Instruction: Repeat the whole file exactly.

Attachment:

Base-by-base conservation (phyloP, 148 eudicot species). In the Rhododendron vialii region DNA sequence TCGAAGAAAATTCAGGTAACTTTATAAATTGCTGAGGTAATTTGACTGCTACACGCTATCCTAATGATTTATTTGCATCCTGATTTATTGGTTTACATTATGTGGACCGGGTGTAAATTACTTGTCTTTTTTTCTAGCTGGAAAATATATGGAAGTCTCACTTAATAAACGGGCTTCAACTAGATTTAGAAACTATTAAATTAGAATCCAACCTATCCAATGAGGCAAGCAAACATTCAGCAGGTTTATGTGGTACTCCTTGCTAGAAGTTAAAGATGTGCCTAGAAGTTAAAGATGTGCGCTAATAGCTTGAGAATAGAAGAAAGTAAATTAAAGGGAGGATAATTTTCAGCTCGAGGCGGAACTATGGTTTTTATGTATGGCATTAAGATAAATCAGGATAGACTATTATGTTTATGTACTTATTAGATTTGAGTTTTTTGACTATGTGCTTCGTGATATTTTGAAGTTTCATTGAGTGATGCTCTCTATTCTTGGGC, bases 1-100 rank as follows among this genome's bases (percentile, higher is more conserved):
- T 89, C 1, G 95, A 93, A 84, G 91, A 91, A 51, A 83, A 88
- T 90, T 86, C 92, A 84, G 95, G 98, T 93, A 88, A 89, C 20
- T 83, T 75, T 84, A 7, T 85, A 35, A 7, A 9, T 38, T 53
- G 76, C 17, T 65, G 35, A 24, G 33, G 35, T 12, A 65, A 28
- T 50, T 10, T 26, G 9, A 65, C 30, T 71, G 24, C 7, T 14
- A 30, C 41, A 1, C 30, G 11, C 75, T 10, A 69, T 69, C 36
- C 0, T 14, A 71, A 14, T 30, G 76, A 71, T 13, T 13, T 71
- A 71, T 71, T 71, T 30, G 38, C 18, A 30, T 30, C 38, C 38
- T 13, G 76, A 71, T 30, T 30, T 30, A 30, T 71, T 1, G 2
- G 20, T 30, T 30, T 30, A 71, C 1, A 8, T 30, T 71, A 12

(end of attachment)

Base-by-base conservation (phyloP, 148 eudicot species). In the Rhododendron vialii region DNA sequence TCGAAGAAAATTCAGGTAACTTTATAAATTGCTGAGGTAATTTGACTGCTACACGCTATCCTAATGATTTATTTGCATCCTGATTTATTGGTTTACATTATGTGGACCGGGTGTAAATTACTTGTCTTTTTTTCTAGCTGGAAAATATATGGAAGTCTCACTTAATAAACGGGCTTCAACTAGATTTAGAAACTATTAAATTAGAATCCAACCTATCCAATGAGGCAAGCAAACATTCAGCAGGTTTATGTGGTACTCCTTGCTAGAAGTTAAAGATGTGCCTAGAAGTTAAAGATGTGCGCTAATAGCTTGAGAATAGAAGAAAGTAAATTAAAGGGAGGATAATTTTCAGCTCGAGGCGGAACTATGGTTTTTATGTATGGCATTAAGATAAATCAGGATAGACTATTATGTTTATGTACTTATTAGATTTGAGTTTTTTGACTATGTGCTTCGTGATATTTTGAAGTTTCATTGAGTGATGCTCTCTATTCTTGGGC, bases 1-100 rank as follows among this genome's bases (percentile, higher is more conserved):
- T 89, C 1, G 95, A 93, A 84, G 91, A 91, A 51, A 83, A 88
- T 90, T 86, C 92, A 84, G 95, G 98, T 93, A 88, A 89, C 20
- T 83, T 75, T 84, A 7, T 85, A 35, A 7, A 9, T 38, T 53
- G 76, C 17, T 65, G 35, A 24, G 33, G 35, T 12, A 65, A 28
- T 50, T 10, T 26, G 9, A 65, C 30, T 71, G 24, C 7, T 14
- A 30, C 41, A 1, C 30, G 11, C 75, T 10, A 69, T 69, C 36
- C 0, T 14, A 71, A 14, T 30, G 76, A 71, T 13, T 13, T 71
- A 71, T 71, T 71, T 30, G 38, C 18, A 30, T 30, C 38, C 38
- T 13, G 76, A 71, T 30, T 30, T 30, A 30, T 71, T 1, G 2
- G 20, T 30, T 30, T 30, A 71, C 1, A 8, T 30, T 71, A 12